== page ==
Since reaching pregnancy term I’ve been acutely aware I could go into labour at any moment. It’s true with second pregnancies women can be more laid back but as my due date fast approaches I’m still nervous about labour, birth and whether everything will go to plan.
The birth of my first daughter wasn’t a textbook hospital delivery but there were no major dramas. The labour ward staff looked after us and guided us through every step, we felt secure the whole time. I laboured for 8+ hours in hospital without dilating a centimetre, so opted for epidural and hormone drip. As this made pushing difficult plus we discovered her head cocked slightly to one side, I was unable to get her past my pelvis so she had to be born with forceps. Despite the theatre environment and the puking before & immediately after delivery, I still managed skin to skin and those first latching attempts. The nightmare began on the post-natal ward where I became another number in an understaffed NHS instruction. With a catheter restricting my movement, hungry and weak from labour, I discovered that breakfast was a buffet in the hallway. I was abruptly told by a midwife they were ‘busy’ when I complained I hadn’t been offered any breakfast. That was the start of two days of misery on that ward. I was given no breastfeed support, told I ‘looked anaemic’ but not tested or given any clue as to how they planned to treat me, I wasn’t shown where to wash, offered towels or where I could possibly have access to facilities to clean out muslins as I didn’t want to use wipes. It wasn’t until the shift change on day two and the promise of going home plus the sun came out that I relaxed.
It’s for all these reasons we have opted for a home birth this time round. Those first 24 hours with your newborn are crucial for establishing a connection with your baby, to feed confidently, so there’s a huge appeal to be at home, in an environment we can control. So many people have assured me that a homebirth is relaxing and empowering plus with second babies labour is often quicker. It doesn’t stop me from having concerns, I worry about handling pain, as I didn’t quite manage this aspect too well with my daughter. As my due date draws nearer my self-concious seems to be pushing to the top of my mind all those forgotten memories from the labour and birth of my daughter nearly 3 years ago. I am trying to prepare my mind and body for any eventuality but deep down will be gutted if we end up in hospital. Hypnobirthing exercises are helping my mental state immensely, I am doing relaxation exercises every day and amazed at how I can focus enough to take control over my body. On a much lighter note, I’m analysing every twinge in my body and trickle from my nether regions. As I had my waters broken for me in hospital with my first, I have no idea what it feels like for them to break naturally. I guess I’ve just watched too many American movies and TV where gushing waters are swiftly followed by mildly sweaty pushing and a baby crying. The truth is, only 25% of women experience pre-labour membrane ruption, so there is more likelihood of it becoming a process of established labour.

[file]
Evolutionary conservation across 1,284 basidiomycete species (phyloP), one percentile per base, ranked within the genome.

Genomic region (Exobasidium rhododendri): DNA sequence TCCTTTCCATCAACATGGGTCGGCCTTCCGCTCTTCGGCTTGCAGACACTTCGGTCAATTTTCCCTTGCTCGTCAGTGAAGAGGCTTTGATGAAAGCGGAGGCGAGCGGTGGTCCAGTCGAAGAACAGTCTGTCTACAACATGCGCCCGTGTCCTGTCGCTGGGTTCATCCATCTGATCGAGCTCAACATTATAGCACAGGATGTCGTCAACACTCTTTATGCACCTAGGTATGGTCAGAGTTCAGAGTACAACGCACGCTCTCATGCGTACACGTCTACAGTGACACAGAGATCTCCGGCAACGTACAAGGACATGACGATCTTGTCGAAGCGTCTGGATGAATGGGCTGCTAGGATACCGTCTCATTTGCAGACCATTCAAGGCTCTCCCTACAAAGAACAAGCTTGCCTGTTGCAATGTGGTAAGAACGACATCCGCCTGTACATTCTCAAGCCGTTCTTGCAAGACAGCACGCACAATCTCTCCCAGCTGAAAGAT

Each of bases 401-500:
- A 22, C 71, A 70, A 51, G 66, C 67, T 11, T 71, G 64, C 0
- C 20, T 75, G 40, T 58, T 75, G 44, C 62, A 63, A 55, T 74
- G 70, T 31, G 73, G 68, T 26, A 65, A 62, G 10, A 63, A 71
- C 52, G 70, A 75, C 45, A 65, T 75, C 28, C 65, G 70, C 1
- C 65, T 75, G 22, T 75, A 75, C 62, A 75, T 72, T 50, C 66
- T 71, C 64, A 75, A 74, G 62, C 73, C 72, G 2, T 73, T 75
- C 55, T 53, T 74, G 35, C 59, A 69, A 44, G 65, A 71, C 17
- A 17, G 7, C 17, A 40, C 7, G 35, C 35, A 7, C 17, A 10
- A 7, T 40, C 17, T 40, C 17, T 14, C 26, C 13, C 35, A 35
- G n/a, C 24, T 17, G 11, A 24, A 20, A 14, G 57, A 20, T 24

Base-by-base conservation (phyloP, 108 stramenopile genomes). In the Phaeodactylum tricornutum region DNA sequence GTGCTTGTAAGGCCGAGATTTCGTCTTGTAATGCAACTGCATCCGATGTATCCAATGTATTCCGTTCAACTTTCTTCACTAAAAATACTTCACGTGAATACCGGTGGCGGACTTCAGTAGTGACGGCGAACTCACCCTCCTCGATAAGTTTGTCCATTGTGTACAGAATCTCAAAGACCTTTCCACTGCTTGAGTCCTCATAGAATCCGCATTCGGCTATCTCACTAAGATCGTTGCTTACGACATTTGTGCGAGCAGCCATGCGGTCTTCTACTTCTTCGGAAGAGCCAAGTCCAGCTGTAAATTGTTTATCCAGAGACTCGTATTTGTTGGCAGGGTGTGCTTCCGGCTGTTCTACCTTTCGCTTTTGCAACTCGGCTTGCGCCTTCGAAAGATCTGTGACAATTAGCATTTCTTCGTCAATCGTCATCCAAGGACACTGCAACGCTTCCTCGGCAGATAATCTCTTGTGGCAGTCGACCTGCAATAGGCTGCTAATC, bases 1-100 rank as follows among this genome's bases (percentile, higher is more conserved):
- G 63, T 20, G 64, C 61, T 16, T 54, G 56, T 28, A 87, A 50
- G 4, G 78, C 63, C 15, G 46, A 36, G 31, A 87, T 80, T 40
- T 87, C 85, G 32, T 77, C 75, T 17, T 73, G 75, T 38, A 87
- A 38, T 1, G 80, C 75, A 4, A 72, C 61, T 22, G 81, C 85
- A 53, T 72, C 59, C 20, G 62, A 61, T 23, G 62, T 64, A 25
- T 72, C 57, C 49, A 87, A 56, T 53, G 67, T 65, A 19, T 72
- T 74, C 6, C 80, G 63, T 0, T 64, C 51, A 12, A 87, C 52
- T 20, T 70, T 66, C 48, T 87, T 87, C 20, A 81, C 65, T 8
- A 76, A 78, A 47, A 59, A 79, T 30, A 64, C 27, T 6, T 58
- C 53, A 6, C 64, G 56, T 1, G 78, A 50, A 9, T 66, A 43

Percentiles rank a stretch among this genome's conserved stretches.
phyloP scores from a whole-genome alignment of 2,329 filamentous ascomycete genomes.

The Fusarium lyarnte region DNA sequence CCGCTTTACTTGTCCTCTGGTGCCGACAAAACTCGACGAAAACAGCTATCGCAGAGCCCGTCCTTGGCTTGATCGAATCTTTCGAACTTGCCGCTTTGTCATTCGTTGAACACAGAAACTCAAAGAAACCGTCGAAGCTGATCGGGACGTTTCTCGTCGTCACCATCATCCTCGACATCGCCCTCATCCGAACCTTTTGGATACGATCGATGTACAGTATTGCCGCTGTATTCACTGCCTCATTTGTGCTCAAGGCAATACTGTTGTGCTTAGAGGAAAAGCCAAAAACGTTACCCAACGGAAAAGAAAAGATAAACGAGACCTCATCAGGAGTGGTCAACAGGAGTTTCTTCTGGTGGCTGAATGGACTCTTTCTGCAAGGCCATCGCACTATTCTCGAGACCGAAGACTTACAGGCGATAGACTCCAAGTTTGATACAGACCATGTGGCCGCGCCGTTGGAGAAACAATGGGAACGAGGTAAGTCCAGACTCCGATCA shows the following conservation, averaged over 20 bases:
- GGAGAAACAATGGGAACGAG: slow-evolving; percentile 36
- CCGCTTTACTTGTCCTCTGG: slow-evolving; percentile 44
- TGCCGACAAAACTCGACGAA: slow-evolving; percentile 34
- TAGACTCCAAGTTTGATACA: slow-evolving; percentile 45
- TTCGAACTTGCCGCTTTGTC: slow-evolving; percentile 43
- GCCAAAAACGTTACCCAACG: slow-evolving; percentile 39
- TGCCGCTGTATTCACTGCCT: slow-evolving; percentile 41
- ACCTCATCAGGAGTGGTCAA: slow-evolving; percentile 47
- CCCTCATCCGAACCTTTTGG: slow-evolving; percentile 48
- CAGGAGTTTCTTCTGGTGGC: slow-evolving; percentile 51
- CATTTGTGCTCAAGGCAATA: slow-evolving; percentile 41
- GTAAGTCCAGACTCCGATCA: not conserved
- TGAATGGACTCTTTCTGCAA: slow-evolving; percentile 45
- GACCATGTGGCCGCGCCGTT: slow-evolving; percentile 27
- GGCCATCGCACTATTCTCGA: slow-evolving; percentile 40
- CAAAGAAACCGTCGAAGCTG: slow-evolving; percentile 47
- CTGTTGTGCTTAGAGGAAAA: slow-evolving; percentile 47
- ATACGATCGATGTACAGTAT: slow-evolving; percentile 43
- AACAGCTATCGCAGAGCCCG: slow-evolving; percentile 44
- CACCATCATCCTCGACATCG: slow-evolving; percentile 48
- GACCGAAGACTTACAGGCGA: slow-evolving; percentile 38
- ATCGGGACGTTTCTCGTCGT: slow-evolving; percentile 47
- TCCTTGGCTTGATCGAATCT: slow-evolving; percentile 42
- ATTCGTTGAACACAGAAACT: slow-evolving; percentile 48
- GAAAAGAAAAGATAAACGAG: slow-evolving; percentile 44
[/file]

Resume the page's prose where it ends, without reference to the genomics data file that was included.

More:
The house is ready for our home birth, a hospital bag packed just in case. I’m 38 weeks and 5 days as I write and while I’m hoping for perfect birth scenario #1 in my birth plan, my true hope is that baby is delivered healthily to an equally healthy mummy.
Home Birth Shopping List
With a bit of help and advice from the invaluable My Pregnancy Matters website and the Brighton Home Birth Facebook Group, here’s what we bought and where from:
Matress protector – Argos £14.99
Maternity mats – Boots or Mothercare around £4.00
Maternity pads – Boots or Mothercare around £1.00 per pack of 10 (bought a few!)
Bucket – 99p stores, Ransoms London Rd, B & Q – just about any hardware store really
Towels we don’t mind being destroyed – we didn’t have many old towels so bought some cheapies from Primark
Floor protection – on advice from homebirth graduates, a tarpaulin from DIY store and old duvet covers (a chance for me to get rid of my husbands’s old linen from his bachelor days).
Rechargeable batteries – precharged for the iStation that will pumping out my tunes.
Desklamp & extension lead- midwife has stressed this is key for any stitching, so we’re borrowing this gear.
Snacks – home delivery from Sainsbury’s I’m afraid, no energy for shopping right now. The cupboard is full of dried foods and jar sauces for low maintenance meals. The milkman brings everything else and mum is on stand-by to bring fresh food, such as fruit.
Anti-bacterial soap refil pack – the dispensers have been topped up, with one in reserve. Perhaps a little excessive.
Bin liners – again, any hardware store or supermarket, an extra supply for all purposes I can only imagine.
Massage base oil – Boots, £4.05. I’ve been using this for my perineal massage but saving some for caring touch during labour from the husband (with any luck).
For baby: well as this is our second we have quite a bit of stuff but bought some plain white vests from Mothercare in newborn size for those first few moments. Everything has been washed and packed away ready. The crib is up and linen all clean and ready with the Criss-Cross Hippo by Jellycat cuddly toy her big sister choose as a gift.
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